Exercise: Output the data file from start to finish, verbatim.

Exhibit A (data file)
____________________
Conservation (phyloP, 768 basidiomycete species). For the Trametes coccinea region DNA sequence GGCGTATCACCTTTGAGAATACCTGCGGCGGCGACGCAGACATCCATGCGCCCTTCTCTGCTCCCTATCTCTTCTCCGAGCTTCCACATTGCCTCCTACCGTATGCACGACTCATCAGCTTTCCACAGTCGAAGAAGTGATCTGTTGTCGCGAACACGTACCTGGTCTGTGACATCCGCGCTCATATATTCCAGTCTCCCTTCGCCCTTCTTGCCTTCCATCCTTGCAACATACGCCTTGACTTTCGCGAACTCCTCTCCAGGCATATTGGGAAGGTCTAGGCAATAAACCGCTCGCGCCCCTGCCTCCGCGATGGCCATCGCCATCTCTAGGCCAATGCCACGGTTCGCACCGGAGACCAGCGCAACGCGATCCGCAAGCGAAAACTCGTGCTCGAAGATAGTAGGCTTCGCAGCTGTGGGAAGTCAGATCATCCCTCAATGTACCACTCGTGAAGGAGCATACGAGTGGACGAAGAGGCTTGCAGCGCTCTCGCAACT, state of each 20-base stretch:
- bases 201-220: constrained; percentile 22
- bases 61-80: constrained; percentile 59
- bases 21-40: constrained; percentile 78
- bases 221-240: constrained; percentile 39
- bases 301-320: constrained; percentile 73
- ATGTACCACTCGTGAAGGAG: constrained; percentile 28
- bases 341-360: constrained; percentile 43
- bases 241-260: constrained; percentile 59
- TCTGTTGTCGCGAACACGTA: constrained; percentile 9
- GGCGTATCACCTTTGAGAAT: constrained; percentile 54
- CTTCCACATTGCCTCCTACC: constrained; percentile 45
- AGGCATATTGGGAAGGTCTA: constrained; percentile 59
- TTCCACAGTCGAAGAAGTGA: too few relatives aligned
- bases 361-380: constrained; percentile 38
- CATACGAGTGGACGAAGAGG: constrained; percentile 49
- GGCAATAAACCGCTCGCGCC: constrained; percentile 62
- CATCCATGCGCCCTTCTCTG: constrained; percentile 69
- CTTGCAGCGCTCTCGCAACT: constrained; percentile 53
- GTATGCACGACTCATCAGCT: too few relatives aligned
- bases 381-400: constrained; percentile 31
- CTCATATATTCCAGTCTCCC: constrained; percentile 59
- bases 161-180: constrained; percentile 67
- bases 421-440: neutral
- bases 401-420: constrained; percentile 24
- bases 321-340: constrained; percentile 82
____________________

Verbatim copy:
Conservation (phyloP, 768 basidiomycete species). For the Trametes coccinea region DNA sequence GGCGTATCACCTTTGAGAATACCTGCGGCGGCGACGCAGACATCCATGCGCCCTTCTCTGCTCCCTATCTCTTCTCCGAGCTTCCACATTGCCTCCTACCGTATGCACGACTCATCAGCTTTCCACAGTCGAAGAAGTGATCTGTTGTCGCGAACACGTACCTGGTCTGTGACATCCGCGCTCATATATTCCAGTCTCCCTTCGCCCTTCTTGCCTTCCATCCTTGCAACATACGCCTTGACTTTCGCGAACTCCTCTCCAGGCATATTGGGAAGGTCTAGGCAATAAACCGCTCGCGCCCCTGCCTCCGCGATGGCCATCGCCATCTCTAGGCCAATGCCACGGTTCGCACCGGAGACCAGCGCAACGCGATCCGCAAGCGAAAACTCGTGCTCGAAGATAGTAGGCTTCGCAGCTGTGGGAAGTCAGATCATCCCTCAATGTACCACTCGTGAAGGAGCATACGAGTGGACGAAGAGGCTTGCAGCGCTCTCGCAACT, state of each 20-base stretch:
- bases 201-220: constrained; percentile 22
- bases 61-80: constrained; percentile 59
- bases 21-40: constrained; percentile 78
- bases 221-240: constrained; percentile 39
- bases 301-320: constrained; percentile 73
- ATGTACCACTCGTGAAGGAG: constrained; percentile 28
- bases 341-360: constrained; percentile 43
- bases 241-260: constrained; percentile 59
- TCTGTTGTCGCGAACACGTA: constrained; percentile 9
- GGCGTATCACCTTTGAGAAT: constrained; percentile 54
- CTTCCACATTGCCTCCTACC: constrained; percentile 45
- AGGCATATTGGGAAGGTCTA: constrained; percentile 59
- TTCCACAGTCGAAGAAGTGA: too few relatives aligned
- bases 361-380: constrained; percentile 38
- CATACGAGTGGACGAAGAGG: constrained; percentile 49
- GGCAATAAACCGCTCGCGCC: constrained; percentile 62
- CATCCATGCGCCCTTCTCTG: constrained; percentile 69
- CTTGCAGCGCTCTCGCAACT: constrained; percentile 53
- GTATGCACGACTCATCAGCT: too few relatives aligned
- bases 381-400: constrained; percentile 31
- CTCATATATTCCAGTCTCCC: constrained; percentile 59
- bases 161-180: constrained; percentile 67
- bases 421-440: neutral
- bases 401-420: constrained; percentile 24
- bases 321-340: constrained; percentile 82